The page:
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  Wikipedia: Republic of Macedonia

Wikipedia: Republic of Macedonia
Republic of Macedonia
From Wikipedia, the free encyclopedia.

The Republic of Macedonia, known by most international organizations and foreign states as the Former Yugoslav Republic of Macedonia (FYROM or FYR Macedonia)1, is an independent state on the Balkan peninsula in southeastern Europe, with an area of 25,333 kmē and a population of just over two million. Its capital and principal city is Skopje (population 600,000).

Republika Makedonija
Република Македонија
coat of arms
(In Detail) (Full size)
National motto: ..
Official languages Macedonian and Albanian
Capital Skopje
President Boris Trajkovski
Prime Minister Branko Crvenkovski
Area
 - Total
 - % water
Ranked 145th
25,333 kmē
1.9%
Population
 - Total (2003 est.)
 - Density
Ranked 140th
2,063,122
81/kmē
Independence 8 September 1991
Currency Macedonian Denar (MKD)
Time zone UTC +1 (DST, yes)
National anthem Today Over Macedonia
Internet TLD .MK
Calling Code389

The Republic contains roughly 38% of the area and nearly 44% of the population of the geographical region known as Macedonia, the remainder of which is divided between neighbouring Greece (with about half of the total) and Bulgaria (with under a tenth). The lands governed by the Republic of Macedonia were known as the Province of Vardar before 1945 [1].

From 1945 until its proclamation of independence on 17 September 1991, the Republic of Macedonia was one of the six constituent republics of the Socialist Federal Republic of Yugoslavia (the others being Bosnia and Herzegovina, Croatia, Montenegro, Serbia, and Slovenia).

Naming dispute

Following Macedonia's independence, the Greek government raised objections concerning:

  • The name: Macedonia was claimed by Greece to be a Greek name, already in use for the Greek region of Macedonia.
  • The flag: the sixteen-ray "Vergina Sun" star that was to appear on the flag was a symbol of the ancient state of Macedon, to which Greece claimed to be the sole heir. (For more on this, see Vergina.)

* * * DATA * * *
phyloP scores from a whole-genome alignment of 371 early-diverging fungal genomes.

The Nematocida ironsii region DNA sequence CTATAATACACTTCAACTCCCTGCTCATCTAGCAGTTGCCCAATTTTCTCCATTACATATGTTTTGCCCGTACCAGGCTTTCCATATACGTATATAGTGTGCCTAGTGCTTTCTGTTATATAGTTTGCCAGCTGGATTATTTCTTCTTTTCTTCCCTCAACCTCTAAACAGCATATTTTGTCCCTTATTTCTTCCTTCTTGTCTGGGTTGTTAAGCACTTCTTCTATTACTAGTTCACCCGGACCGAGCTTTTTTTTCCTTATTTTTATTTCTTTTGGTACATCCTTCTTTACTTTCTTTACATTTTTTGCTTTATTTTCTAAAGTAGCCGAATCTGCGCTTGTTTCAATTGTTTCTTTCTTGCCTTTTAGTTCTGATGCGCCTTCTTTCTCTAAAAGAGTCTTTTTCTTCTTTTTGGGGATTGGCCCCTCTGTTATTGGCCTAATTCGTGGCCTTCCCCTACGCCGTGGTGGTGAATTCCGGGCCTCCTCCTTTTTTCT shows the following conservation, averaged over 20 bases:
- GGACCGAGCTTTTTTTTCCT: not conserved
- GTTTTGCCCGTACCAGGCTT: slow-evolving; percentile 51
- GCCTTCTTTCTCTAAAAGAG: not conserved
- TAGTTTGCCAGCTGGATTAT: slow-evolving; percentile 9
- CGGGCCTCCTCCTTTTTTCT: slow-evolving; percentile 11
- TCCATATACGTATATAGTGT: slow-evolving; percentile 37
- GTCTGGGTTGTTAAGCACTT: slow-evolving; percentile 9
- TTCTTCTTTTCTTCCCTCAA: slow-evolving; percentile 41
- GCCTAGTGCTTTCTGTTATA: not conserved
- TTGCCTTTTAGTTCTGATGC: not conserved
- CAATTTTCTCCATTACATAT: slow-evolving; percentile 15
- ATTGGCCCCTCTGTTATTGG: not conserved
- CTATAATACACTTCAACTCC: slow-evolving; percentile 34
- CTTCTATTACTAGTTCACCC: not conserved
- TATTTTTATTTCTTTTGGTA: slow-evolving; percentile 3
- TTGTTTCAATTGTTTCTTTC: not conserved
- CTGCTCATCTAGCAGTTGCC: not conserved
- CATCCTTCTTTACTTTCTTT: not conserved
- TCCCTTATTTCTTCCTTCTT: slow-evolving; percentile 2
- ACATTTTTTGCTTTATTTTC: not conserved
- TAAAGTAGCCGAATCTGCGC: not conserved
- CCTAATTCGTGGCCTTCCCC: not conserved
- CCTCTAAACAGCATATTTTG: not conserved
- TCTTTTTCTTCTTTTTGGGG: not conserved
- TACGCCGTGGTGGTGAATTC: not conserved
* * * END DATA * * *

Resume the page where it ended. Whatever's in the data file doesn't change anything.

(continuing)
• A reference in the constitution to reuniting the three parts of the historical province of Macedonia which today belong to the FYROM, Greece, and Bulgaria.

As a result, the United Nations (and many states which had previously withheld the establishment of diplomatic relations) recognised the state in 1993 under the provisional designation "the former Yugoslav Republic of Macedonia". However, Greece, still dissatisfied, imposed a trade embargo on the FYROM in February 1994. As part of an agreement to lift this embargo in September 1995, the Republic of Macedonia's flag was changed to an eight-ray sun and not the former star and the reference to it in the republic's constitution was changed so as not to reflect any territorial claims.

Given the long name, the state is often referred to as Macedonia colloquially and in the non-Greek news media despite the ambiguity of the term with the region of Macedonia.

The state's name remains a source of local and international controversy. Internationally, the republic is known exclusively as FYROM in political and cultural organizations, notably the United Nations, the European Union, the European Broadcasting Union, NATO and the International Olympic Committee among others. Most diplomats are accredited to the republic using the FYROM designation. The usage of each name remains controversial to supporters of the other. A few countries, notably Turkey, refer to the state as the Republic of Macedonia, rather than FYROM. A permanent agreement on how the Macedonian republic should be referred to internationally has not yet been reached.

Languages

Some 1.4 million of the state's inhabitants speak Macedonian, a south Slavic language related to Old Slavonic. Prior to the Kosovo war of 1999, Albanian and Turkish were each spoken by about 250,000. There are an estimated 120,000 Romany speakers.

Recent history

The republic remained at peace through the violent nationality conflicts which convulsed the former Yugoslavia's western republics, Bosnia and Herzegovina and Croatia, in 1991-1995 but the influx of an estimated 360,000 ethnic Albanian refugees from neighbouring Kosovo in 1999 threatened to destabilize the republic.

A brief civil war in March 2001 involving Albanian rebels in the west of the country ended with the intervention of a small NATO ceasefire monitoring force and government undertakings to concede greater rights to the Albanian minority.

From the CIA World Factbook 2000 / 2001.

External links

Official Government Sites

Other

Unofficial websites

Notes

¹ The location of this article is not meant to imply that Wikipedia takes any official position on this naming dispute.


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